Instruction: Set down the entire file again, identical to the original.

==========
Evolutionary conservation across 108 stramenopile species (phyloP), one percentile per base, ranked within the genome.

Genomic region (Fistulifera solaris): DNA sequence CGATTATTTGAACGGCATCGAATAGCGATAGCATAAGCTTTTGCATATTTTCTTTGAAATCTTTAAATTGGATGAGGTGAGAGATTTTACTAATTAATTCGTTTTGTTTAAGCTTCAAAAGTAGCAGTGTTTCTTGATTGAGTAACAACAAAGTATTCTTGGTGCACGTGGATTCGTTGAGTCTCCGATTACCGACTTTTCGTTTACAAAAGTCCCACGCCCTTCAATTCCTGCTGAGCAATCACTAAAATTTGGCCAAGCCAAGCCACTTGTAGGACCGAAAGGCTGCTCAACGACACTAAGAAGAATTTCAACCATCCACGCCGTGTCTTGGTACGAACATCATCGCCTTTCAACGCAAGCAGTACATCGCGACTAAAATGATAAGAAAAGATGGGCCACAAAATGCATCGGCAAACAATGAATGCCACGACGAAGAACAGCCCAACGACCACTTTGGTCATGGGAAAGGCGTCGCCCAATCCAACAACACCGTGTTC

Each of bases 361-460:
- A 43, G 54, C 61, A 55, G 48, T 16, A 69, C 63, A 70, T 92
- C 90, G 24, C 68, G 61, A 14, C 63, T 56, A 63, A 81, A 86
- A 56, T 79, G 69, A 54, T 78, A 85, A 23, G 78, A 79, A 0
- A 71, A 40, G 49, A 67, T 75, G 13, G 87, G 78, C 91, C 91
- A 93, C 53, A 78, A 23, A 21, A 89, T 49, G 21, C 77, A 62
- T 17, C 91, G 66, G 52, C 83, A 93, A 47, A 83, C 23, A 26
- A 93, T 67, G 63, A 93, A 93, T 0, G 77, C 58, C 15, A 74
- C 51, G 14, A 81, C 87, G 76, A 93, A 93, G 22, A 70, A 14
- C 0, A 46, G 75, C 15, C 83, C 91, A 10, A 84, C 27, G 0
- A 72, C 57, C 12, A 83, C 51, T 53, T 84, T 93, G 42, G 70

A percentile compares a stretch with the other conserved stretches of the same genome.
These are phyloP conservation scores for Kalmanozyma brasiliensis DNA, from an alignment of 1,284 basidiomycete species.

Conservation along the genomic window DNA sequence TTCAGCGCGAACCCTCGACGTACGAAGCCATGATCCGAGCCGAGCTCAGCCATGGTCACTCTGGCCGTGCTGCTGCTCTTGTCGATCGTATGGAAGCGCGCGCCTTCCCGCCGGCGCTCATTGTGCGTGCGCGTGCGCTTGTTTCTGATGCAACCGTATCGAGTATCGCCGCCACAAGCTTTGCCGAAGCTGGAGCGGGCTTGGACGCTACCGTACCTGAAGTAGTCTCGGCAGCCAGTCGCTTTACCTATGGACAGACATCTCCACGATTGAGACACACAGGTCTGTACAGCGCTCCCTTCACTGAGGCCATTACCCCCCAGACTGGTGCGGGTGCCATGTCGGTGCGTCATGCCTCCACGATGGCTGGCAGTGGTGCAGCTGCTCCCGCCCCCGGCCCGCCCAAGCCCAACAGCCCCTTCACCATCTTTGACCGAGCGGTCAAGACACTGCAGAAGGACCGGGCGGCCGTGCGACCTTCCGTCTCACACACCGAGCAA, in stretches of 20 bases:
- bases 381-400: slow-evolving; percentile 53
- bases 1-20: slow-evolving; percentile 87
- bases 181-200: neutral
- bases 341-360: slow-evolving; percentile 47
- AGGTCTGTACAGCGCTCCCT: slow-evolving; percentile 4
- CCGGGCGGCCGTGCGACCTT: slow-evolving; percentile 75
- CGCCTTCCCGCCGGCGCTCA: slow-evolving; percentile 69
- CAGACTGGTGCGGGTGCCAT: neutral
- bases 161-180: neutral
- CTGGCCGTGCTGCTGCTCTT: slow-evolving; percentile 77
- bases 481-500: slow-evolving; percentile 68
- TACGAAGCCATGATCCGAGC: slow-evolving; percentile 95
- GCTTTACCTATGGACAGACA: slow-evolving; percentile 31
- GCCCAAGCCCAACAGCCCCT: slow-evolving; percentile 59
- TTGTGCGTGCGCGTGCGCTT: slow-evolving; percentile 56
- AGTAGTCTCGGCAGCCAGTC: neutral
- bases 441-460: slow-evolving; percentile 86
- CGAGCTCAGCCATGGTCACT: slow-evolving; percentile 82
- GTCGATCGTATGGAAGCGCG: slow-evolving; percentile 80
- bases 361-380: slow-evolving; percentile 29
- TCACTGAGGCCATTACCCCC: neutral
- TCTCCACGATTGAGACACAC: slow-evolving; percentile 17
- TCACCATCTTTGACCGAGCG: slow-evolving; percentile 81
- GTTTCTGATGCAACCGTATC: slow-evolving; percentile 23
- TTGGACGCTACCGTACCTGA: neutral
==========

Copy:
Evolutionary conservation across 108 stramenopile species (phyloP), one percentile per base, ranked within the genome.

Genomic region (Fistulifera solaris): DNA sequence CGATTATTTGAACGGCATCGAATAGCGATAGCATAAGCTTTTGCATATTTTCTTTGAAATCTTTAAATTGGATGAGGTGAGAGATTTTACTAATTAATTCGTTTTGTTTAAGCTTCAAAAGTAGCAGTGTTTCTTGATTGAGTAACAACAAAGTATTCTTGGTGCACGTGGATTCGTTGAGTCTCCGATTACCGACTTTTCGTTTACAAAAGTCCCACGCCCTTCAATTCCTGCTGAGCAATCACTAAAATTTGGCCAAGCCAAGCCACTTGTAGGACCGAAAGGCTGCTCAACGACACTAAGAAGAATTTCAACCATCCACGCCGTGTCTTGGTACGAACATCATCGCCTTTCAACGCAAGCAGTACATCGCGACTAAAATGATAAGAAAAGATGGGCCACAAAATGCATCGGCAAACAATGAATGCCACGACGAAGAACAGCCCAACGACCACTTTGGTCATGGGAAAGGCGTCGCCCAATCCAACAACACCGTGTTC

Each of bases 361-460:
- A 43, G 54, C 61, A 55, G 48, T 16, A 69, C 63, A 70, T 92
- C 90, G 24, C 68, G 61, A 14, C 63, T 56, A 63, A 81, A 86
- A 56, T 79, G 69, A 54, T 78, A 85, A 23, G 78, A 79, A 0
- A 71, A 40, G 49, A 67, T 75, G 13, G 87, G 78, C 91, C 91
- A 93, C 53, A 78, A 23, A 21, A 89, T 49, G 21, C 77, A 62
- T 17, C 91, G 66, G 52, C 83, A 93, A 47, A 83, C 23, A 26
- A 93, T 67, G 63, A 93, A 93, T 0, G 77, C 58, C 15, A 74
- C 51, G 14, A 81, C 87, G 76, A 93, A 93, G 22, A 70, A 14
- C 0, A 46, G 75, C 15, C 83, C 91, A 10, A 84, C 27, G 0
- A 72, C 57, C 12, A 83, C 51, T 53, T 84, T 93, G 42, G 70

A percentile compares a stretch with the other conserved stretches of the same genome.
These are phyloP conservation scores for Kalmanozyma brasiliensis DNA, from an alignment of 1,284 basidiomycete species.

Conservation along the genomic window DNA sequence TTCAGCGCGAACCCTCGACGTACGAAGCCATGATCCGAGCCGAGCTCAGCCATGGTCACTCTGGCCGTGCTGCTGCTCTTGTCGATCGTATGGAAGCGCGCGCCTTCCCGCCGGCGCTCATTGTGCGTGCGCGTGCGCTTGTTTCTGATGCAACCGTATCGAGTATCGCCGCCACAAGCTTTGCCGAAGCTGGAGCGGGCTTGGACGCTACCGTACCTGAAGTAGTCTCGGCAGCCAGTCGCTTTACCTATGGACAGACATCTCCACGATTGAGACACACAGGTCTGTACAGCGCTCCCTTCACTGAGGCCATTACCCCCCAGACTGGTGCGGGTGCCATGTCGGTGCGTCATGCCTCCACGATGGCTGGCAGTGGTGCAGCTGCTCCCGCCCCCGGCCCGCCCAAGCCCAACAGCCCCTTCACCATCTTTGACCGAGCGGTCAAGACACTGCAGAAGGACCGGGCGGCCGTGCGACCTTCCGTCTCACACACCGAGCAA, in stretches of 20 bases:
- bases 381-400: slow-evolving; percentile 53
- bases 1-20: slow-evolving; percentile 87
- bases 181-200: neutral
- bases 341-360: slow-evolving; percentile 47
- AGGTCTGTACAGCGCTCCCT: slow-evolving; percentile 4
- CCGGGCGGCCGTGCGACCTT: slow-evolving; percentile 75
- CGCCTTCCCGCCGGCGCTCA: slow-evolving; percentile 69
- CAGACTGGTGCGGGTGCCAT: neutral
- bases 161-180: neutral
- CTGGCCGTGCTGCTGCTCTT: slow-evolving; percentile 77
- bases 481-500: slow-evolving; percentile 68
- TACGAAGCCATGATCCGAGC: slow-evolving; percentile 95
- GCTTTACCTATGGACAGACA: slow-evolving; percentile 31
- GCCCAAGCCCAACAGCCCCT: slow-evolving; percentile 59
- TTGTGCGTGCGCGTGCGCTT: slow-evolving; percentile 56
- AGTAGTCTCGGCAGCCAGTC: neutral
- bases 441-460: slow-evolving; percentile 86
- CGAGCTCAGCCATGGTCACT: slow-evolving; percentile 82
- GTCGATCGTATGGAAGCGCG: slow-evolving; percentile 80
- bases 361-380: slow-evolving; percentile 29
- TCACTGAGGCCATTACCCCC: neutral
- TCTCCACGATTGAGACACAC: slow-evolving; percentile 17
- TCACCATCTTTGACCGAGCG: slow-evolving; percentile 81
- GTTTCTGATGCAACCGTATC: slow-evolving; percentile 23
- TTGGACGCTACCGTACCTGA: neutral